Newspapers Canada is pleased to provide information regarding the history of newspapers in Canada and worldwide.
- The First Period, 1752-1807
- The Second Period, 1807-1858
- The Third Period, 1858-1900
- The Twentieth Century and Beyond
One of the earliest publications that could be described as a daily newspaper appeared in Rome around 69 B.C. It was a primitive news sheet called Acta Diurna (acts of the day) and described the activities of the Roman Senate.
Marco Polo, after his 13th century journey to the Orient, returned to Europe with the idea of the court gazette, thought to be the oldest continuing newspaper in history, since it did not disappear in China until early in the 20th century. Gazette, however, has Italian origins. In Venice in the 16th century, accounts of frequent wars of the time were printed in a news bulletin, a copy of which could be bought with a small coin called a "gazetta." The name stuck as a description of the paper and outlasted the coin.
Another early newspaper appeared in the Germanic states of the 1500s. The German people had long been accustomed to broadsheets (single page news sheets printed on one side only), pamphlets and books. Then, news pamphlets began appearing in special shops, dealing with new topics such as battles, disasters, miracles and coronations. In the 1700s, more or less regular newspapers began to appear all over Europe, many inaugurated by travelling Germans.
Journalists in England, during the revolution of the 17th century, enjoyed considerable freedom which has lasted for good and bad for 250 to 300 years. Strict printing laws of that time were relaxed or repealed altogether. This launched the English tradition of freedom of the press, and it followed the growth of representative government after 1688.
Birthplace of the American press was the Massachusetts Bay Colony in New England in the 1630s. Since tyranny of class, government and church were the reasons most people migrated to the colony, the first small news publications naturally dealt with these problems. Because many settlers were from the new middle class of England, their educational level was high and printers held an important place in the community. However, newspapers then were licensed and suppressed if they irritated authorities.
The first successful and regularly published newspaper didn't appear, however, until 1704, some 80 years after the colony was established. Then, during the pre-revolutionary period, other regular newspapers began publication. These played an important part in the fight to sever ties with Britain. As the lawyers and activists spread the doctrine of revolution by oratory, printers and journalists did so in print.
After the American Revolution came the era of the partisan press. Political interest groups came to rely on the press to spread their ideas. Many groups even formed their own newspapers. The opposing views of Thomas Jefferson and Alexander Hamilton are examples.
Soon, newspaper editors and publishers began to strive for independence from powerful partisan ownership. Papers with universal appeal, embracing a spectrum of political news, were seen to offer greater economic rewards. The rising costs of operation and the need for more advertising brought about the "penny press" around 1833, a newspaper designed for the common man. Originally of a sensational nature, these eventually developed into more literate and responsible organs.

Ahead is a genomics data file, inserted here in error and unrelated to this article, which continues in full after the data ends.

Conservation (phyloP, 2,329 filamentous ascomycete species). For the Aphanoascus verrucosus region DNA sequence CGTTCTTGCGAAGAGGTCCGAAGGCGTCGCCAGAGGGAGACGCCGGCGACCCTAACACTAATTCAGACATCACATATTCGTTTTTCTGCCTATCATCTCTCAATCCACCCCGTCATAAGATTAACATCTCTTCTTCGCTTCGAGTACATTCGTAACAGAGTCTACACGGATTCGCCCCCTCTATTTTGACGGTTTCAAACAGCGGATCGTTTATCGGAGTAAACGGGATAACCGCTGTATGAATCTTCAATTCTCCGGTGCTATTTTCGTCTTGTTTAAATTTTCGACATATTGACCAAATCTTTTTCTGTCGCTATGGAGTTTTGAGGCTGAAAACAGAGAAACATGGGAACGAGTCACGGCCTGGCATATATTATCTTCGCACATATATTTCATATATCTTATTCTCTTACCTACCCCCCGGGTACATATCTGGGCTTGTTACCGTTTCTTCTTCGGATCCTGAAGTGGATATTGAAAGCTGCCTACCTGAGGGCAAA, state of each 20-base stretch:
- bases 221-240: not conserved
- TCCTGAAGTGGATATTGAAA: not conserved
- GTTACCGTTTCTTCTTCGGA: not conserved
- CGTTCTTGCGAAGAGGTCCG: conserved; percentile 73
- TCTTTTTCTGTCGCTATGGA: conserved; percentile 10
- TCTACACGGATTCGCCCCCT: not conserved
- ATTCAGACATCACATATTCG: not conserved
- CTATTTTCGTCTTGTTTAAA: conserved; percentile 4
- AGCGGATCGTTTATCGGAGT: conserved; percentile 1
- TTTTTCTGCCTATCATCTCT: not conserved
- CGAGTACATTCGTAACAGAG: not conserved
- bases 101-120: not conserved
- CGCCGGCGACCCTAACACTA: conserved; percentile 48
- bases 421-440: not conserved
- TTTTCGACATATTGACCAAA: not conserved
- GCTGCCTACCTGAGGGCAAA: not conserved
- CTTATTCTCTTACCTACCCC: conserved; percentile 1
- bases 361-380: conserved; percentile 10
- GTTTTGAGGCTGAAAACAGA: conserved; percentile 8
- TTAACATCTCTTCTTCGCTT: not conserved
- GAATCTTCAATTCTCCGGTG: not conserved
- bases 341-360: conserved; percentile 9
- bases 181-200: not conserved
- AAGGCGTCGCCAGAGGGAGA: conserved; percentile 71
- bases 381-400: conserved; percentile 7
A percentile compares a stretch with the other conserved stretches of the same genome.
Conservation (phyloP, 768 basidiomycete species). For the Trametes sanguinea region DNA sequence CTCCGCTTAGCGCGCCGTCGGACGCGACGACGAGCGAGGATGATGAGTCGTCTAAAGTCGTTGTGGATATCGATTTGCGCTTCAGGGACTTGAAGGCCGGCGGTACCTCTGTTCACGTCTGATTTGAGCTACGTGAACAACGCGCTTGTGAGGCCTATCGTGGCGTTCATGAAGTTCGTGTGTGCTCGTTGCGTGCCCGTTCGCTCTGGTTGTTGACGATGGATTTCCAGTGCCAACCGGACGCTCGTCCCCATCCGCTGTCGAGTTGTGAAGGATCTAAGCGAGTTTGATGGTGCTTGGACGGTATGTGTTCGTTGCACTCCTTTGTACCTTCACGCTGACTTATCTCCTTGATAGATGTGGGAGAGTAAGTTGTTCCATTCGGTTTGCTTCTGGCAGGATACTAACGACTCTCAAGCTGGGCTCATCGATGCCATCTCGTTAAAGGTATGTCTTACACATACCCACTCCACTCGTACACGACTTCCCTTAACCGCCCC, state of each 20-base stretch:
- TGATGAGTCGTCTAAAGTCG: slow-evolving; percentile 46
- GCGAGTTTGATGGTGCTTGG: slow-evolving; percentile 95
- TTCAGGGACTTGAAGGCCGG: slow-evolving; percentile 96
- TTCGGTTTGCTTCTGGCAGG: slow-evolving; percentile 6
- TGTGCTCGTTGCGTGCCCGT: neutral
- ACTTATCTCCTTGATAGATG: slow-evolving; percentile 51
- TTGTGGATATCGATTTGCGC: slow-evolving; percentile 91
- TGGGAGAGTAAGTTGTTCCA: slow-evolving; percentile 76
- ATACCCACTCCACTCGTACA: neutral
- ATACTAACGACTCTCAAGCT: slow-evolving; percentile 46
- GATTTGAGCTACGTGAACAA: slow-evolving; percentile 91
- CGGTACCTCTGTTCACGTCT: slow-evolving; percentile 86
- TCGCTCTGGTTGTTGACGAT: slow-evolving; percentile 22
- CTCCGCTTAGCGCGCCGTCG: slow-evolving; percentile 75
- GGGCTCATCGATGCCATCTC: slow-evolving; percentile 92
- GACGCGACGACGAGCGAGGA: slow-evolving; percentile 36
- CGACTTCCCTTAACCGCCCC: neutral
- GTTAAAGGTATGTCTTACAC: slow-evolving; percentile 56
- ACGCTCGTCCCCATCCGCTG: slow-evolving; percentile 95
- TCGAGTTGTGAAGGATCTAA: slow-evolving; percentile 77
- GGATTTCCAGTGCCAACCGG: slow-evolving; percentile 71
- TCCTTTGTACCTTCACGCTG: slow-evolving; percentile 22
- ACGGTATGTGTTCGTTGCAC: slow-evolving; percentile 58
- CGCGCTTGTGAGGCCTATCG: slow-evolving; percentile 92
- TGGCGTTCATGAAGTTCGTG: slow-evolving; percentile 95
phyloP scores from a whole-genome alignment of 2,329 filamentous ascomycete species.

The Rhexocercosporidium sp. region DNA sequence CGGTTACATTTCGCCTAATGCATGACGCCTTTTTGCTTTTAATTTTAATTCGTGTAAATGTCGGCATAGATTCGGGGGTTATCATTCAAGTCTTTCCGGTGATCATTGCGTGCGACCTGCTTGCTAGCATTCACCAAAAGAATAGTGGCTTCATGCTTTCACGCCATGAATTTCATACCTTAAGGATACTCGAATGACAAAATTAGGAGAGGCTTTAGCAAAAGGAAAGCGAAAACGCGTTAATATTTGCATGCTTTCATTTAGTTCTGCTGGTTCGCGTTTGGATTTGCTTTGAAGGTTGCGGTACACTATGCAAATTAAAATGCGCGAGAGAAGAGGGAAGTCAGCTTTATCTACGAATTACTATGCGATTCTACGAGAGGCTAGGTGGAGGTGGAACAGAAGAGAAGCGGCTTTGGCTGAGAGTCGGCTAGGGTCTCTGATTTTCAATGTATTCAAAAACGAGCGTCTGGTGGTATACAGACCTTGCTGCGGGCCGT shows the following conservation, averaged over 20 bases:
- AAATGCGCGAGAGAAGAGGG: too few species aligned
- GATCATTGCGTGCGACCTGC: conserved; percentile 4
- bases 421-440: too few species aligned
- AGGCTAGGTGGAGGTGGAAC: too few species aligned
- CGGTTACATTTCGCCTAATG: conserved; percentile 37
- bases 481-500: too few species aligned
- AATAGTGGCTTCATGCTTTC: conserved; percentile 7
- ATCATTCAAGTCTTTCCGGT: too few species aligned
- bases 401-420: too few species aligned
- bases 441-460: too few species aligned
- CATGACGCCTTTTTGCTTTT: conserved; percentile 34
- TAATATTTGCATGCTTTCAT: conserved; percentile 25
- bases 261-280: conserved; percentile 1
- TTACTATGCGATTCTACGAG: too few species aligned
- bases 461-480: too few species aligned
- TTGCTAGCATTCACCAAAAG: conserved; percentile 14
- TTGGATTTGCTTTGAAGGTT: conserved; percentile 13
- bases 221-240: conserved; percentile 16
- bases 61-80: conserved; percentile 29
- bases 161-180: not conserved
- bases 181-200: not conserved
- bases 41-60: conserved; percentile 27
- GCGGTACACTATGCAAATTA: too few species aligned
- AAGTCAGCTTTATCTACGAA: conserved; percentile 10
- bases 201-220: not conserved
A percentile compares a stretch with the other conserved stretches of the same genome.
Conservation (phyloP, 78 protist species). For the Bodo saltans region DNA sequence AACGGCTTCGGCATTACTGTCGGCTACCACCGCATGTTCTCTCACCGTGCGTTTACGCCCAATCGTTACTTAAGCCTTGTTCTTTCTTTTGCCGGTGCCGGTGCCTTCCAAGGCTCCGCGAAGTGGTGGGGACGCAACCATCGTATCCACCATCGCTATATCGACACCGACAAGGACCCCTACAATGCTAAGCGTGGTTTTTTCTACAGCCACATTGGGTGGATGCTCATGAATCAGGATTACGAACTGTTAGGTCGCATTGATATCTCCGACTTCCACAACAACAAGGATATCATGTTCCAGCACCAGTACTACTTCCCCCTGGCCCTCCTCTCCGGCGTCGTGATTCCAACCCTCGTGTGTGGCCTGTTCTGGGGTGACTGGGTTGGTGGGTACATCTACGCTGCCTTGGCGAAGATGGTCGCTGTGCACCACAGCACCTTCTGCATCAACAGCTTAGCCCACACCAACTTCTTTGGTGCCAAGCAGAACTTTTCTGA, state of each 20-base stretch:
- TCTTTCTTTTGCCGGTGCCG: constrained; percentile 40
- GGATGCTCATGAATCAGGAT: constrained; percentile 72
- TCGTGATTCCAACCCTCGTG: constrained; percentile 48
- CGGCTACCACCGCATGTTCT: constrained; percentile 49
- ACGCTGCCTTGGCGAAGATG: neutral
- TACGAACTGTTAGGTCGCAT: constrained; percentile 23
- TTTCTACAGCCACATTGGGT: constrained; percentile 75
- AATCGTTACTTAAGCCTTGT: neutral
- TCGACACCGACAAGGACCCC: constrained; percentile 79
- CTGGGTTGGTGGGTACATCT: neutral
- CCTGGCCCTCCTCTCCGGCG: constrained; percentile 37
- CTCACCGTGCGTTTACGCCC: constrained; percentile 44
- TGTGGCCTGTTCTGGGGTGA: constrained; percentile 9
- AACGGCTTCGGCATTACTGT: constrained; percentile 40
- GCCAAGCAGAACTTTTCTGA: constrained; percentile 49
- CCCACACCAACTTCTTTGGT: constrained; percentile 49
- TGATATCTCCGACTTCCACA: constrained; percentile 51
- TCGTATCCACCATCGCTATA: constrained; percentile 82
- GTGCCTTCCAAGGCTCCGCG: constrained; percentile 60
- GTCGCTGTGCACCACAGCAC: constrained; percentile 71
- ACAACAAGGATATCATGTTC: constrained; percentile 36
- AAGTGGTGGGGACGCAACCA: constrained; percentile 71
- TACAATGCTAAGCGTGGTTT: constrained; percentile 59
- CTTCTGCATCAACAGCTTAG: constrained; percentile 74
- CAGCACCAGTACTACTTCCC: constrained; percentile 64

In time, as papers became larger, advertising became more important as a source of income. At the same time, the move toward editorial independence gave new stature to the news function. Printers and editors knew that the readers wanted news that was factual and current.
Then came a key development that transformed journalism and newspapers: the formation of wire services to gather and collate news from all over the world and transmit it by the telegraph.
Set up on a national, then international scale, wire services could gather and report all the world news, and give it to subscribing newspapers faster than ever before. For the first time, the readers were put in close touch with events outside of their communities.
The transformation, in terms of technology, efficiency and journalist ideology, has continued unabated.
In the last two decades, the pace has quickened, ushering in a new era of newspapering. Words such as telecommunications, satellite transmission, laser beams, video display terminals (VDTs), electronic journalism, online newspapers, Internet, videotex, fax newspapers, and databases have become buzzwords in the industry. Typewriters and teleprinters of the 1970s were replaced by video display terminals and then desktop computers which can design pages, thus changing, reordering and in some cases displacing some of the ancient printing crafts.
Out went hot lead and linotype machines which had done the work up until the early 1970s; in came computers which churned out "cold type" film to be pasted on newspaper flats. As the mid-90s approached, many newspapers had invested in the new desktop publishing phenomenon and designed their entire newspaper on computers. Gone was the stereo department which cast the heavy plates for the rotary presses; in came the wafer-thin plates engraved photographically and placed on highly sophisticated presses.
Today, newspapers which address a national audience can be assembled and printed in one city and simultaneously be generated in a variety of other cities.
Pace-setters in the field in Canada are The Globe and Mail and the National Post which publish in Toronto and transmit those pages by satellite to printing plants in major cities across the country. Similar endeavours are operated south of the border by The New York Times, USA Today and Wall Street Journal.
Today, a newspaper is more than just the traditional product on newsprint. There are online editions of almost all of Canada's daily newspapers, audiotex, blogs, pod casts, interaction, multi-media, video, partnerships with broadcast, CD-ROM, news databases, and email newsletters, among others. Newspaper companies are attaching themselves to many forms of new media as they diversify and converge to meet the increasing demands of a news and advertising consumer.